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Linking Young Minds Together
       Volume 6 | Issue 47 | November 25, 2012 |


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'Casa Murilo' and 'Chirkutt' with the organisers.

In the Centre of Things

Promiti Prova Chowdhury

Years back, when two English men met two Norwegian girls in Brazil, they all lived in the same house together, with a man called Murilo. Eventually, they left Brazil behind and moved to Norway. Here, the two Englishmen started a band which they named after their friend Murilo. The word 'casa' means house in the Spanish language. In other words, 'Casa Murilo' means 'Murilo's house.' This Norwegian-English, Oslo-based indie powerhouse, quickly built a reputation in the Oslo underground scene with their wild, energetic live shows. They held concerts all over the country, and was described as 'Norway's Best Band' by 'Plan B Magazine' after a show at Oslo's biggest outdoor music festival in 2011.

With fresh music and a view to create a cultural link, this 'best' band of Norway, arrived in Dhaka on November 15, 2012 and performed at various venues in Dhaka over the last week. The band performed live, as well as on TV along with local artists, held workshops and performed in school concerts. Casa Murilo also headlined the 'The Wireless Sessions,' the largest unplugged music festival in Bangladesh. The six-day-long festival spanned from November 15 - 20, 2012, ending with a grand open air show at Rabindra Sarobor titled 'Wireless 5000.' The local acoustic-fusion band, Chirkutt, was also there, performing their popular tunes.

Dan Hesketh, the vocal and guitarist of Casa Murilo, says, “What we do in our show is, we try to make a connection with people. We try to take a group of people from the crowd, who are skeptical, may be even negative, with zero knowledge about the kind of music we do and turn them into a group of people having a great time, sharing and experiencing altogether, at the end of the show. We want people to sing with us, to clap and to dance. In Norway, we have been doing it for a long time. We have done it in England, Germany and many other countries in Europe. The ground of Bangladesh is pretty unfamiliar to us. But we hope to create the same aura here.”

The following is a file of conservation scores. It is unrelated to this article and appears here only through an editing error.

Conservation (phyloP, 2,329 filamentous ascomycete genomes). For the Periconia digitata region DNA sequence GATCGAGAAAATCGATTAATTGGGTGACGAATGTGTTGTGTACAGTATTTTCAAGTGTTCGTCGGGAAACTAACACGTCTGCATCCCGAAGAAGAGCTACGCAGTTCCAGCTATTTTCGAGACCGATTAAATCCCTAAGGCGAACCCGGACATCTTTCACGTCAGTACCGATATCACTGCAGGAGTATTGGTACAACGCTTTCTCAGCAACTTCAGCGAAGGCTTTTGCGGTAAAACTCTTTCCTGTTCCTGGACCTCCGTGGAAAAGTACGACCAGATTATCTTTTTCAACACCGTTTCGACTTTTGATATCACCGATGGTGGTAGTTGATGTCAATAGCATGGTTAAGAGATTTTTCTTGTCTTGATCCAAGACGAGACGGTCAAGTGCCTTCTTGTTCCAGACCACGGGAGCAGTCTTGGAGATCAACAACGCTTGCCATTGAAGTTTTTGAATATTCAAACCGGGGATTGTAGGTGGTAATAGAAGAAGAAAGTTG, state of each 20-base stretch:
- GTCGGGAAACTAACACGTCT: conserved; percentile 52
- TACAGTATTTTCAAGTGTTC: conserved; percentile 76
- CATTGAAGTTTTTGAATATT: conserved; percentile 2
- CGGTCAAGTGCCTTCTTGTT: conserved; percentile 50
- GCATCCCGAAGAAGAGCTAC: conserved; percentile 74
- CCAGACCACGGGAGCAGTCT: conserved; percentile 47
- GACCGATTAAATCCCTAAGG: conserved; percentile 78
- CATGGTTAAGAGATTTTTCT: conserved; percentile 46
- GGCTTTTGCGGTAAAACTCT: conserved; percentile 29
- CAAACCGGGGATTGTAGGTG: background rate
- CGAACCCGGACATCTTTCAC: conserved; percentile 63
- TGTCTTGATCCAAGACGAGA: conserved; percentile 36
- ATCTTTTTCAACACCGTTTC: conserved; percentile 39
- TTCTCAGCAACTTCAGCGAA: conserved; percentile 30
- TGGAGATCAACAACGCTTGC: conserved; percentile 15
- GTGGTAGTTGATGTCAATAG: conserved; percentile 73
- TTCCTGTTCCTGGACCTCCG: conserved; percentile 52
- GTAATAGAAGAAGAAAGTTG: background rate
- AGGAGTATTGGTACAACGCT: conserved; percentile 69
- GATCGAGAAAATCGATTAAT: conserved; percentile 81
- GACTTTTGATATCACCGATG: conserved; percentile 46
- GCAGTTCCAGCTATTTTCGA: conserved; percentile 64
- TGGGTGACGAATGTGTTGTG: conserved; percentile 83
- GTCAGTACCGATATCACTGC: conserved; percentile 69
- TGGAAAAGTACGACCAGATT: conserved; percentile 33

About what they expect to learn from the Bangladeshi music scene, to which Dan says, “The music scene here has a lot to say. To m,e one of the biggest attractions of this initiative is the band Chirkutt who will be performing with us. They are really great people, and also the sort of energy, spirit and, attitude they possess, is actually quite similar to what we are and what we do. In our earlier press conference, the lovely lady Shumi (vocal of Chirkutt) said how the band thinks big. That is exactly the way Casa Murilo talks and thinks. We have been watching a lot of videos of them before coming here.”

“I cannot come up with names but I have watched many more bands from Bangladesh online. We watched some live TV musical shows on Youtube, where we saw Chirkutt and some other bands of Bangladesh performing. They are fascinating and the technical standard is very high and impressive,” adds Dan.